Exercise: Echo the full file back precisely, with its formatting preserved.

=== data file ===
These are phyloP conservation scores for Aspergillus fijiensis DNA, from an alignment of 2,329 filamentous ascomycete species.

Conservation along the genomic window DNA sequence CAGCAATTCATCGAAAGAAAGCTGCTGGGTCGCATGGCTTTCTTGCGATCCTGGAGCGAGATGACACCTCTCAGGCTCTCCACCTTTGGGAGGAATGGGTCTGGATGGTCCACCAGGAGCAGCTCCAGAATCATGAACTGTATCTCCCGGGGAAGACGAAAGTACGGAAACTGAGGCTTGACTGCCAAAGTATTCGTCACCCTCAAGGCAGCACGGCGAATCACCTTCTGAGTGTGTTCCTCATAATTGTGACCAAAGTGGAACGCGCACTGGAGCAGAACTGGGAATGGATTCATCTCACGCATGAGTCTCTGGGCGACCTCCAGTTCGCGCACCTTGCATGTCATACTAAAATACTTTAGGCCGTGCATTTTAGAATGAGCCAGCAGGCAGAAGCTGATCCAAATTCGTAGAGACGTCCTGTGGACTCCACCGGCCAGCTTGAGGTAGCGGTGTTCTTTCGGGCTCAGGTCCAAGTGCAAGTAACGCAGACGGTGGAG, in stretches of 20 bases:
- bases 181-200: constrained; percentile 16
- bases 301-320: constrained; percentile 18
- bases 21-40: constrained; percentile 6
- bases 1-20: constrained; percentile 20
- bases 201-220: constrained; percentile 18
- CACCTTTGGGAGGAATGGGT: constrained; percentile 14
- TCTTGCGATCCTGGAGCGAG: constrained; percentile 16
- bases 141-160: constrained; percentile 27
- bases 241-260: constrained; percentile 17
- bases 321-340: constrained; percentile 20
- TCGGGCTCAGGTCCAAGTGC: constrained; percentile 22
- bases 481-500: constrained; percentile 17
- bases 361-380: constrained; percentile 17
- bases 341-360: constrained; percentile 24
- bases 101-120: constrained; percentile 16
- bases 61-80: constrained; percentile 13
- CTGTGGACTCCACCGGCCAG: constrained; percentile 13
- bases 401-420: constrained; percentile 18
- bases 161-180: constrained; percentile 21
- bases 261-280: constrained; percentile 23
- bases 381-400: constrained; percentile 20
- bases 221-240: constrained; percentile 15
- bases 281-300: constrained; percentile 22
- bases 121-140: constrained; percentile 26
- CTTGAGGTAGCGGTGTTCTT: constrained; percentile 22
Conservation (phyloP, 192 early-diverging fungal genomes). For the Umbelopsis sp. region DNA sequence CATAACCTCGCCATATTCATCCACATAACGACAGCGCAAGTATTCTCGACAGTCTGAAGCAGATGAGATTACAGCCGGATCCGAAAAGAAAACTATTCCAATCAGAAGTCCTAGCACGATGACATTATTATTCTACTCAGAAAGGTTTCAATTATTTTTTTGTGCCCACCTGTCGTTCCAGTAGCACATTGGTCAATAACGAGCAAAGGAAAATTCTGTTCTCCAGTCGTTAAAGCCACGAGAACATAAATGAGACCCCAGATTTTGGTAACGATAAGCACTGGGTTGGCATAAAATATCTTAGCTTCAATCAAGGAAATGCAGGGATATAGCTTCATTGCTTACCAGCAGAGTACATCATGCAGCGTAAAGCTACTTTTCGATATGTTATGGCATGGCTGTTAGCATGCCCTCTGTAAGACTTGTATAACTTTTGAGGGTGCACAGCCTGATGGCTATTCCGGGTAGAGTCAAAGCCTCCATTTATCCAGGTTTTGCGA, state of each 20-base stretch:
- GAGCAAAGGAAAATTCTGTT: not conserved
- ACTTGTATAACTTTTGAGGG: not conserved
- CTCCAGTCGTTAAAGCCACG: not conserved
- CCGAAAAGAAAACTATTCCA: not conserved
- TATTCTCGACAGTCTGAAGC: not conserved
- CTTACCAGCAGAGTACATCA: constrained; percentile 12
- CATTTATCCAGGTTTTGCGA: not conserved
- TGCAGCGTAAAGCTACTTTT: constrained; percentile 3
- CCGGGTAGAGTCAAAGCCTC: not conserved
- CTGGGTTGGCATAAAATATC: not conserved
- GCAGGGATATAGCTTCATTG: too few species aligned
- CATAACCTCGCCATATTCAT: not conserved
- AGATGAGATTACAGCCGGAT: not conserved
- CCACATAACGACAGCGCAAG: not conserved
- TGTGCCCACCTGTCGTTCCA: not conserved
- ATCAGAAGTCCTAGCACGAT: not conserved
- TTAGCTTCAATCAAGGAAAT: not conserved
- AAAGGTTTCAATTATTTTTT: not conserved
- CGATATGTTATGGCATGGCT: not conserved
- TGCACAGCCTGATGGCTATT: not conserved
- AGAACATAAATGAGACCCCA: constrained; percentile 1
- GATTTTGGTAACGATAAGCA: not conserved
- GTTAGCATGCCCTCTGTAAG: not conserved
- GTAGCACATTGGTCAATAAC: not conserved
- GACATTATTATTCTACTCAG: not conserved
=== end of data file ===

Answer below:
These are phyloP conservation scores for Aspergillus fijiensis DNA, from an alignment of 2,329 filamentous ascomycete species.

Conservation along the genomic window DNA sequence CAGCAATTCATCGAAAGAAAGCTGCTGGGTCGCATGGCTTTCTTGCGATCCTGGAGCGAGATGACACCTCTCAGGCTCTCCACCTTTGGGAGGAATGGGTCTGGATGGTCCACCAGGAGCAGCTCCAGAATCATGAACTGTATCTCCCGGGGAAGACGAAAGTACGGAAACTGAGGCTTGACTGCCAAAGTATTCGTCACCCTCAAGGCAGCACGGCGAATCACCTTCTGAGTGTGTTCCTCATAATTGTGACCAAAGTGGAACGCGCACTGGAGCAGAACTGGGAATGGATTCATCTCACGCATGAGTCTCTGGGCGACCTCCAGTTCGCGCACCTTGCATGTCATACTAAAATACTTTAGGCCGTGCATTTTAGAATGAGCCAGCAGGCAGAAGCTGATCCAAATTCGTAGAGACGTCCTGTGGACTCCACCGGCCAGCTTGAGGTAGCGGTGTTCTTTCGGGCTCAGGTCCAAGTGCAAGTAACGCAGACGGTGGAG, in stretches of 20 bases:
- bases 181-200: constrained; percentile 16
- bases 301-320: constrained; percentile 18
- bases 21-40: constrained; percentile 6
- bases 1-20: constrained; percentile 20
- bases 201-220: constrained; percentile 18
- CACCTTTGGGAGGAATGGGT: constrained; percentile 14
- TCTTGCGATCCTGGAGCGAG: constrained; percentile 16
- bases 141-160: constrained; percentile 27
- bases 241-260: constrained; percentile 17
- bases 321-340: constrained; percentile 20
- TCGGGCTCAGGTCCAAGTGC: constrained; percentile 22
- bases 481-500: constrained; percentile 17
- bases 361-380: constrained; percentile 17
- bases 341-360: constrained; percentile 24
- bases 101-120: constrained; percentile 16
- bases 61-80: constrained; percentile 13
- CTGTGGACTCCACCGGCCAG: constrained; percentile 13
- bases 401-420: constrained; percentile 18
- bases 161-180: constrained; percentile 21
- bases 261-280: constrained; percentile 23
- bases 381-400: constrained; percentile 20
- bases 221-240: constrained; percentile 15
- bases 281-300: constrained; percentile 22
- bases 121-140: constrained; percentile 26
- CTTGAGGTAGCGGTGTTCTT: constrained; percentile 22
Conservation (phyloP, 192 early-diverging fungal genomes). For the Umbelopsis sp. region DNA sequence CATAACCTCGCCATATTCATCCACATAACGACAGCGCAAGTATTCTCGACAGTCTGAAGCAGATGAGATTACAGCCGGATCCGAAAAGAAAACTATTCCAATCAGAAGTCCTAGCACGATGACATTATTATTCTACTCAGAAAGGTTTCAATTATTTTTTTGTGCCCACCTGTCGTTCCAGTAGCACATTGGTCAATAACGAGCAAAGGAAAATTCTGTTCTCCAGTCGTTAAAGCCACGAGAACATAAATGAGACCCCAGATTTTGGTAACGATAAGCACTGGGTTGGCATAAAATATCTTAGCTTCAATCAAGGAAATGCAGGGATATAGCTTCATTGCTTACCAGCAGAGTACATCATGCAGCGTAAAGCTACTTTTCGATATGTTATGGCATGGCTGTTAGCATGCCCTCTGTAAGACTTGTATAACTTTTGAGGGTGCACAGCCTGATGGCTATTCCGGGTAGAGTCAAAGCCTCCATTTATCCAGGTTTTGCGA, state of each 20-base stretch:
- GAGCAAAGGAAAATTCTGTT: not conserved
- ACTTGTATAACTTTTGAGGG: not conserved
- CTCCAGTCGTTAAAGCCACG: not conserved
- CCGAAAAGAAAACTATTCCA: not conserved
- TATTCTCGACAGTCTGAAGC: not conserved
- CTTACCAGCAGAGTACATCA: constrained; percentile 12
- CATTTATCCAGGTTTTGCGA: not conserved
- TGCAGCGTAAAGCTACTTTT: constrained; percentile 3
- CCGGGTAGAGTCAAAGCCTC: not conserved
- CTGGGTTGGCATAAAATATC: not conserved
- GCAGGGATATAGCTTCATTG: too few species aligned
- CATAACCTCGCCATATTCAT: not conserved
- AGATGAGATTACAGCCGGAT: not conserved
- CCACATAACGACAGCGCAAG: not conserved
- TGTGCCCACCTGTCGTTCCA: not conserved
- ATCAGAAGTCCTAGCACGAT: not conserved
- TTAGCTTCAATCAAGGAAAT: not conserved
- AAAGGTTTCAATTATTTTTT: not conserved
- CGATATGTTATGGCATGGCT: not conserved
- TGCACAGCCTGATGGCTATT: not conserved
- AGAACATAAATGAGACCCCA: constrained; percentile 1
- GATTTTGGTAACGATAAGCA: not conserved
- GTTAGCATGCCCTCTGTAAG: not conserved
- GTAGCACATTGGTCAATAAC: not conserved
- GACATTATTATTCTACTCAG: not conserved